Noelle Swan

Noam Chomsky Speaks Out About Occupy Movement, Corporations and US Policies in an Exclusive Interview with New England Post

Noelle Swan
New England Post
October 26, 2011
 

The renowned political activist, theorist, philosopher, and MIT linguistic professor, Noam Chomsky visited Occupy Boston camp for the first time last weekend. A few days later, he elaborated on the themes raised during his talk with protesters in a telephone interview.

Many of the issues highlighted by Occupy Boston picketers echo problems that Chomsky has been trying to highlight for years. Issues like increasing taxes on the wealthy and restricting the rights of corporations.

“We have to decide what a person means,” Chomsky told New England Post. “I normally take it to mean creatures of flesh and blood. The courts have decided otherwise. They include corporations and exclude undocumented aliens from the category of persons.”

In 2010, the Supreme Court ruled that corporations deserve the right to free speech and the freedom to contribute unlimited amounts of money to political organizations. The decision sparked much discussion online and among news commentators last year. It seems that the Occupy Movement may have reignited the conversation. Outlets ranging from NPR to Stephen Colbert have devoted airtime to exploring so-called “corporate personhood.”

Chomsky said that there is another half of the equation to “corporate personhood” that does not get enough attention. Not only have the courts expanded the definition of person to include corporations, but he pointed out, they have restricted the definition to exclude undocumented immigrants.

He also charges that United States foreign policy directly influences the number of undocumented immigrants crossing the border. “When NAFTA was passed in 1994, Clinton began militarizing the border because it was recognized that the impact of NAFTA would be to undercut Mexican agriculture,” he said.

“American businesses have to be treated like a Mexican business, but a Mexican human being who comes to New York can’t expect to be treated like a U.S. citizen,” he added.

“In Massachusetts, there are lots of Mayans from Guatemala fleeing virtual genocide in the 1980s by a regime with U.S. support,” Chomsky said.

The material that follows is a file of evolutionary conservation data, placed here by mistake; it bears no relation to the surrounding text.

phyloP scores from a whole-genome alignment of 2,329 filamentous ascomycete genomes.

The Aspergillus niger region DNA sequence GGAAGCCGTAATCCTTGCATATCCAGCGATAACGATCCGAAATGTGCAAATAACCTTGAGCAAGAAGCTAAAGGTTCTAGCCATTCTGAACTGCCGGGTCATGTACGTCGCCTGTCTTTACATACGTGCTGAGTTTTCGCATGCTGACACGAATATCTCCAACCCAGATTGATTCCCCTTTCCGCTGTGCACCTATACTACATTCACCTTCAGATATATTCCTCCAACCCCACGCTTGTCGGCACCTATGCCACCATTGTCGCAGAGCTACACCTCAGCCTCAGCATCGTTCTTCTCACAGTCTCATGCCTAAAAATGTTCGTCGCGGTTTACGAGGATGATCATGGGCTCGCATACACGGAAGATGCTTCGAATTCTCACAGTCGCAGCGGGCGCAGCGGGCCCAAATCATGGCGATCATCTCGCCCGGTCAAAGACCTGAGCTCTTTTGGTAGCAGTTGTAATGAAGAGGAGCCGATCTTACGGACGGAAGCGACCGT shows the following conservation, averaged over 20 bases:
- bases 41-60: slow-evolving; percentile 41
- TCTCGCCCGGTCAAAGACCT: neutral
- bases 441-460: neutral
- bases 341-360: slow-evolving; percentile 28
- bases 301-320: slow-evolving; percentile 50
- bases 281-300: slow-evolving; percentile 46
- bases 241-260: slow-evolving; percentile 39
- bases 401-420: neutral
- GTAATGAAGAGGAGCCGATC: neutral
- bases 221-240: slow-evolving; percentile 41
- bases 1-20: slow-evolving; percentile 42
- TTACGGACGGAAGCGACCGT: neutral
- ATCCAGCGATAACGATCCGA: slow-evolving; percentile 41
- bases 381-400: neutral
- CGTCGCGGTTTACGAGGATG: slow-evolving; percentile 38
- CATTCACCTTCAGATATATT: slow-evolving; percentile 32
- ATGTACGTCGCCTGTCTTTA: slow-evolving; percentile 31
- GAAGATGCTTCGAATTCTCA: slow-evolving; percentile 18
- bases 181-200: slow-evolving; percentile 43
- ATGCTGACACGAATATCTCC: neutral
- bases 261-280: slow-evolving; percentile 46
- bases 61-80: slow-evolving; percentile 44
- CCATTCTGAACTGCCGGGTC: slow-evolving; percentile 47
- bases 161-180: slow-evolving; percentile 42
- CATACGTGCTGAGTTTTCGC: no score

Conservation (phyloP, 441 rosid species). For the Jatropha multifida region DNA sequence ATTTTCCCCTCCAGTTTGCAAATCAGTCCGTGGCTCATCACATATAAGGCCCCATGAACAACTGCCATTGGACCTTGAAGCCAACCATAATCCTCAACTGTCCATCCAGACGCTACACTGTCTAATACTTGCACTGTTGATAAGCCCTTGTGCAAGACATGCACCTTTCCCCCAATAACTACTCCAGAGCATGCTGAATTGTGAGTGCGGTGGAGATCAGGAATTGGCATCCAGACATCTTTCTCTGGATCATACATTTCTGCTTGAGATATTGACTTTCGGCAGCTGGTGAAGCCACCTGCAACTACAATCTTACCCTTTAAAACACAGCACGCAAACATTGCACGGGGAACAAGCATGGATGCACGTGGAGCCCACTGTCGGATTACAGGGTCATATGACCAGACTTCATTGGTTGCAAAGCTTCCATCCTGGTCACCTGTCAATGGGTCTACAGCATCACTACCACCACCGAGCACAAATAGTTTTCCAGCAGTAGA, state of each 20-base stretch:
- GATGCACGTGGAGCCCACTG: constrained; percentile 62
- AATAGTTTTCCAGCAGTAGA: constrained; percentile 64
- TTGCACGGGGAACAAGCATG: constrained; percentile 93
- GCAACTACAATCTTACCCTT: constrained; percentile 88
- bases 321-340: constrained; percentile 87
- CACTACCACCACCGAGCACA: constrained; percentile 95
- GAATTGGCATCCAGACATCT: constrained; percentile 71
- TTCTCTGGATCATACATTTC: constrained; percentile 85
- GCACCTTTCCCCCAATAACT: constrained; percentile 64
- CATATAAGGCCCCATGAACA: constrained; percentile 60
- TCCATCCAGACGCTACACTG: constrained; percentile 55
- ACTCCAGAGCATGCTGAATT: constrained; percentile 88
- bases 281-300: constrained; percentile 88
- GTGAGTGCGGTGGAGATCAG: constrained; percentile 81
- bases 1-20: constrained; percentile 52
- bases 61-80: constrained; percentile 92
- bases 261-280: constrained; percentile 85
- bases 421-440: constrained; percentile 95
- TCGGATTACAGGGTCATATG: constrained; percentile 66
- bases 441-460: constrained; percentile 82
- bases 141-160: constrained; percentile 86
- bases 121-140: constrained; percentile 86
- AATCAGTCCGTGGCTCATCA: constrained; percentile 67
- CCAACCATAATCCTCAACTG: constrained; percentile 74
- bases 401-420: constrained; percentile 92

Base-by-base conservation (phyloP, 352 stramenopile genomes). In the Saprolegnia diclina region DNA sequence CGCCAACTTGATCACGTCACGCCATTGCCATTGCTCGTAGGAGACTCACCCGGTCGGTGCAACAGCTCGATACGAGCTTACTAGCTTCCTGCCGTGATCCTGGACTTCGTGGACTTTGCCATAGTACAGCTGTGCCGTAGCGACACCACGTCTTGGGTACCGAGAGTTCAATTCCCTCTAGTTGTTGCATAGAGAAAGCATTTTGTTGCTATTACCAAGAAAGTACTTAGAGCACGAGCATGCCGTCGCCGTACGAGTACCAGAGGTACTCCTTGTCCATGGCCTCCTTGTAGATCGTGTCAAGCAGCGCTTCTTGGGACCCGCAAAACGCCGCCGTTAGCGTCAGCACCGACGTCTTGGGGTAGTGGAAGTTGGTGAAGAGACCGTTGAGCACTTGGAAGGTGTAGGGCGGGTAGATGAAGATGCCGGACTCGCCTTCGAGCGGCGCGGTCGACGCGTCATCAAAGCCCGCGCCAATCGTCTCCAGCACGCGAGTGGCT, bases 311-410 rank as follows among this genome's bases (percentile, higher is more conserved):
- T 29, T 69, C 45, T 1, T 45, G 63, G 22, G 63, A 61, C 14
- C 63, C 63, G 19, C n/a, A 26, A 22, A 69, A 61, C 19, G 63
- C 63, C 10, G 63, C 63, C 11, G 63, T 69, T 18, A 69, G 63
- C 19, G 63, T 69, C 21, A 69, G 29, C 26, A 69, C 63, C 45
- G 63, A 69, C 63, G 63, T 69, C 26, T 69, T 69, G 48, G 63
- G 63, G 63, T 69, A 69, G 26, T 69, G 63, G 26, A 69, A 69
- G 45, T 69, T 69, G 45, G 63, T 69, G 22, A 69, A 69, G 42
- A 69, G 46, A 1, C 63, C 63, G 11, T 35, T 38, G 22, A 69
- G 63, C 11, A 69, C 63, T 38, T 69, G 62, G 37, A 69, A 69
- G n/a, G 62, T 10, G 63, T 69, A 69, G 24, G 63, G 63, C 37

Chomsky further credited American drug policy for contributing to instability in Mexico, Central, and South America, which in turn increases the flow of people immigrating to the United States illegally.

“The drug cartels are growing and developing because of the demand for [drugs] in the U.S. and the criminalization of drugs that are U.S. policies. The guns for the cartel for the criminal gangs in Mexico are coming from places like Arizona and Texas where you can walk in to a store, buy an assault rifle and cross into Mexico,” Chomsky said.

After a moment of thought, he added, “Actually the whole drug policy should be largely rethought, I think. It has a tremendous effect on populations. In much of Latin America, it led to the growth of violent criminal cartels, counter insurgency programs. In the US, it has led to a very sharp rise in incarceration way beyond other countries.”

“American policy is formulated in such a way as to virtually guarantee a flow of refugees,” he said.

Chomsky argued that none of these policies benefit Americans.

Corporate personhood, he said, places an inordinate amount of political and economic power in the hands of corporations.

“NAFTA harmed working people in the U.S. and Canada as well,” he said citing the influx of cheap labor flooding the job market.

He blamed U.S. drug policies for a sharp rise in incarceration that he said targets blacks and Hispanics.

“These things need to be brought to the public forcibly,” he said. The Occupy Movement may be the necessary mechanism to do just that.

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